2nd Tenor: Joshua Redman
The coolest man holding a sax these days, and maybe the smartest. The Ivy League grad has put out some of the coolest recordings in the last decade.
Joshua Redman and Stevie Wonder pay tribute to Duke Ellington:
Baritone Sax: Ronnie Cuber
A ton of power and energy. No wimps in this all star band!
Ronnie plays Filthy McNasty:
The rest of the band next time!!!
Well it all comes down to this. The musicians are in place. All that they wait for now is some direction.
If you haven’t read any of the previous “Dream Big Band” blogs, let me fill you in. Over the last couple of weeks I’ve pieced together my own personal dream big band, section by section. Five trumpets, four trombones, five saxes, guitar, bass, piano, drums, male vocalist, and female vocalist. The only criteria for musicians to make this band is that I personally would want to see these people up on stage, all together, at one time. Alive or dead, it doesn’t matter.
LET ME REPEAT: this is not a “Top 10” or “Best Ever” list. It is simply who I would get the most joy out of seeing on stage at the same time. While I have received lots of positive comments on the band, I have also heard from others who disagree with some of my selections. I completely encourage everyone to share who they might like to see in their own dream big band…in fact I would enjoy it. The wonderful thing about jazz is that there has been so many great musicians that there is no way that one persons dream band would look the same as another persons band. If one legend of jazz is not selected, it should not be considered a slap in a face to the legacy of that musician. Just a personal preference. That is exactly what makes this project fun and interesting, as opposed to trying to make it an exact science. And I hope it has encouraged you to think about your dream big band, and who might participate in it. And again, thanks so much for your feedback.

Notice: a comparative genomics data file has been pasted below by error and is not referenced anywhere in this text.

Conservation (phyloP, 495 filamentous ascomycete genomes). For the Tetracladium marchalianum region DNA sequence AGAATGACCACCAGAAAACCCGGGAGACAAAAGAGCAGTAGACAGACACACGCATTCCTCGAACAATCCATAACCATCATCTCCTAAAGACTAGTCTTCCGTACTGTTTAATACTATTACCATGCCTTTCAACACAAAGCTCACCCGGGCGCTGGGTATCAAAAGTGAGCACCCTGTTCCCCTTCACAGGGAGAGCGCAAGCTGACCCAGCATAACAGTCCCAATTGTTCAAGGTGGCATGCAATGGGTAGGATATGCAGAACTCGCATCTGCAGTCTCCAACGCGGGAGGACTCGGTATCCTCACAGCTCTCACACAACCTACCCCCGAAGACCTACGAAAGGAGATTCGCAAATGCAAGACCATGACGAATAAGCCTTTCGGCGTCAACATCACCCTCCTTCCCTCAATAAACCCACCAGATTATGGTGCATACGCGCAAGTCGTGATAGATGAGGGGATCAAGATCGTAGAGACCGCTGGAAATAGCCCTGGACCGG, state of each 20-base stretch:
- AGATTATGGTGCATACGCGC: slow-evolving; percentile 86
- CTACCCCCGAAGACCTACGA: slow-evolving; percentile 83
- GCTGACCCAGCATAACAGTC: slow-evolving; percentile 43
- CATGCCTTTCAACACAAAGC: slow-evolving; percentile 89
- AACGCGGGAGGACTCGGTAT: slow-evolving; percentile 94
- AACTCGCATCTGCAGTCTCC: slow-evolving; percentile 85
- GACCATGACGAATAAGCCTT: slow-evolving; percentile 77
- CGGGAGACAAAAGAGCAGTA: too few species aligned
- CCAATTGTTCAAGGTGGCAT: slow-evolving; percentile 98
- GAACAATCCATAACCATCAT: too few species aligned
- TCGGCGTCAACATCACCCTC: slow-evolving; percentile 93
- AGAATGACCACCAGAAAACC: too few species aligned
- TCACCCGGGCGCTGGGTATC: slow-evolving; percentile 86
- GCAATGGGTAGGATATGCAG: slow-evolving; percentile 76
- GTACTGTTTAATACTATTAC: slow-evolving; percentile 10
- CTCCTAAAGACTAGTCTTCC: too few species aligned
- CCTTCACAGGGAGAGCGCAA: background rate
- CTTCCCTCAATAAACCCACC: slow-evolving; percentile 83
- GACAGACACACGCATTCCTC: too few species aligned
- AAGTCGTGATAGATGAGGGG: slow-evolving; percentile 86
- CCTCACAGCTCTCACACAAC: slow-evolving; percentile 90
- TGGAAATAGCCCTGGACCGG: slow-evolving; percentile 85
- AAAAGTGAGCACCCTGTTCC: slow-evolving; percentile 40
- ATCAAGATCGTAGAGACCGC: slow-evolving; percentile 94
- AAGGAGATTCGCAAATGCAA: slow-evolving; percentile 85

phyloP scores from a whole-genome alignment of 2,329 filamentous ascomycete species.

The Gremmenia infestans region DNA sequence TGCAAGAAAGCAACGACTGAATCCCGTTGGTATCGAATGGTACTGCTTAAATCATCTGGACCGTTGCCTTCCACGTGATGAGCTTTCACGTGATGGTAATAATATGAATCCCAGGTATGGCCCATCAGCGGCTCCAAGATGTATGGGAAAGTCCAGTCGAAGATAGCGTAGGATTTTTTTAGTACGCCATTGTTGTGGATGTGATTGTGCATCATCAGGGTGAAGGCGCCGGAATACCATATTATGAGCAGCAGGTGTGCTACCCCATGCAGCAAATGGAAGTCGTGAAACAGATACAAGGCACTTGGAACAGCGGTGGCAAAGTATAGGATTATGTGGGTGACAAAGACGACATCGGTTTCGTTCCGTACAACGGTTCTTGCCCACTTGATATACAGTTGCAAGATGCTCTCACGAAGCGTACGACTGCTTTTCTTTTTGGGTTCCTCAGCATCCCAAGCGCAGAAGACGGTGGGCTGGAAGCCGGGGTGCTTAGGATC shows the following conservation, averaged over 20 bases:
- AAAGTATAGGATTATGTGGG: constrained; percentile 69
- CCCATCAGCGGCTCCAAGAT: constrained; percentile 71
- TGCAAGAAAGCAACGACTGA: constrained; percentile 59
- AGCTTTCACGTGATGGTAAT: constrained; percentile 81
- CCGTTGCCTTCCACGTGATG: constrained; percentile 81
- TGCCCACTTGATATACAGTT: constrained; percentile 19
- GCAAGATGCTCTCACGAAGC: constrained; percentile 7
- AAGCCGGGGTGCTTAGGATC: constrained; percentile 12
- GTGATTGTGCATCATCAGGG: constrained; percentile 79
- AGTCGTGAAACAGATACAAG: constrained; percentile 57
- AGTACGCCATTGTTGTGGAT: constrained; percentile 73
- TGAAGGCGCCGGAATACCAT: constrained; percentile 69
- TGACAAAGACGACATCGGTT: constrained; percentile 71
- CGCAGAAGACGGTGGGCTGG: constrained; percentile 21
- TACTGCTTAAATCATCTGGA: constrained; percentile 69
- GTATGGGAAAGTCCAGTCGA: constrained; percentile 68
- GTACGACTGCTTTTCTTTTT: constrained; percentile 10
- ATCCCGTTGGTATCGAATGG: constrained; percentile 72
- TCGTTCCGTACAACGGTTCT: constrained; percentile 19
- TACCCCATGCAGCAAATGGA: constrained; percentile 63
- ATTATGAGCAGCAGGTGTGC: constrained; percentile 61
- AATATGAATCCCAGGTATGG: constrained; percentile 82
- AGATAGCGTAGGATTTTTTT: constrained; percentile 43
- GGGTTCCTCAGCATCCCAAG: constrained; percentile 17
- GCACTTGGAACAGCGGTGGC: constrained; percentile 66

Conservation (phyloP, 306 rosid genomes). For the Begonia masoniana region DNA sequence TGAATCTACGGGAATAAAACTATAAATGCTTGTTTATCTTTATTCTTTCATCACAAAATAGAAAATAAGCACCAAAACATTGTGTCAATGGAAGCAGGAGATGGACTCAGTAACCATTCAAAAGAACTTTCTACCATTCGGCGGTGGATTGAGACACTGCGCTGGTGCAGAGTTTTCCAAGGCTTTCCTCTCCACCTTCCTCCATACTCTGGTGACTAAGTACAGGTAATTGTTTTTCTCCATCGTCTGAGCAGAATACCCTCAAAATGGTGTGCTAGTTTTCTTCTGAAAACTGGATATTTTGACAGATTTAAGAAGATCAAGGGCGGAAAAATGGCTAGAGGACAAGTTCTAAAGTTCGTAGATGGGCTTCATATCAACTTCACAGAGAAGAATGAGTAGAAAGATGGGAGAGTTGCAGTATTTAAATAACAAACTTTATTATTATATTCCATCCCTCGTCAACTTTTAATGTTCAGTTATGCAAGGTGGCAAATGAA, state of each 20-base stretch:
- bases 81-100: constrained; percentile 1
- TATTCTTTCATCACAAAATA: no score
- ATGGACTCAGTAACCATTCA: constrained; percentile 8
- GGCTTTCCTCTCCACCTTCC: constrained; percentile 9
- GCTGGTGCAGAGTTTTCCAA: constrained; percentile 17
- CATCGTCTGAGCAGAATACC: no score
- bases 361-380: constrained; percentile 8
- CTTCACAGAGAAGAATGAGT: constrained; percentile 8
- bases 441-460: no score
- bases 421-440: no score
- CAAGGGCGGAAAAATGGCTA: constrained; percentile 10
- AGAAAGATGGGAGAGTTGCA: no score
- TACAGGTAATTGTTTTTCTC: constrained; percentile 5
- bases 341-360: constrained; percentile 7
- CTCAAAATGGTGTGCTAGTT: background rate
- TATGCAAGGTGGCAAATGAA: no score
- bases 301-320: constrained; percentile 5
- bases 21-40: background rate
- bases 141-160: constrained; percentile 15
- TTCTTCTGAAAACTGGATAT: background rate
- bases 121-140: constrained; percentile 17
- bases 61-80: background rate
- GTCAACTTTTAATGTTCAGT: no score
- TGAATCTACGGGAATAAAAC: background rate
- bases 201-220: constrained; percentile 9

Here is how the band was sectioned together:
Lead: Arturo Sandoval
2nd Chair: Wynton Marsalis
Third Chair: Freddie Hubbard
Fourth Chair: Miles Davis
Fifth Chair: Thad Jones
Trombones (selected by former KPLU host Troy Oppie):
Lead: Bob Burgess
Second Chair: Frank Rosilino
Third Chair: Al Grey
Bass Trombone: Bill Hughes
First Alto: Charlie Parker
Second Alto: Cannonball Adderley
First Tenor: Michael Brecker
Second Tenor: John Coltrane
Baritone Saxophone: Cecil Payne
The Rhythm Section:
Guitar: Charlie Christian
Piano: Herbie Hancock
Bass: Jaco Pastorius
Drums: Jack DeJohnette
Female Vocalist: Carmen McRae
Male Vocalist: Lou Rawls
And now, the bandleader.
I probably pick, and then scratched of the list a dozen or so leaders, and more or less for all the same reason. If they were the band leader, as legendary as they might be, would the band sound original, or would it sound just like the band of that leader? For example, if I picked Count Basie, would it just be the Basie Band with a bunch of charts by Nestico and Hefti? Same thing if I picked Duke Ellington or Benny Goodman. If I pick Glenn Miller, is this all-star band limited to playing charts from the late 30’s to early 40’s like Tuxedo Junction or In the Mood? Buddy Rich might be a reasonable option, but there is always the chance that he would fire the entire band on the tour bus before it showed up to the show (because, well, it has happened before).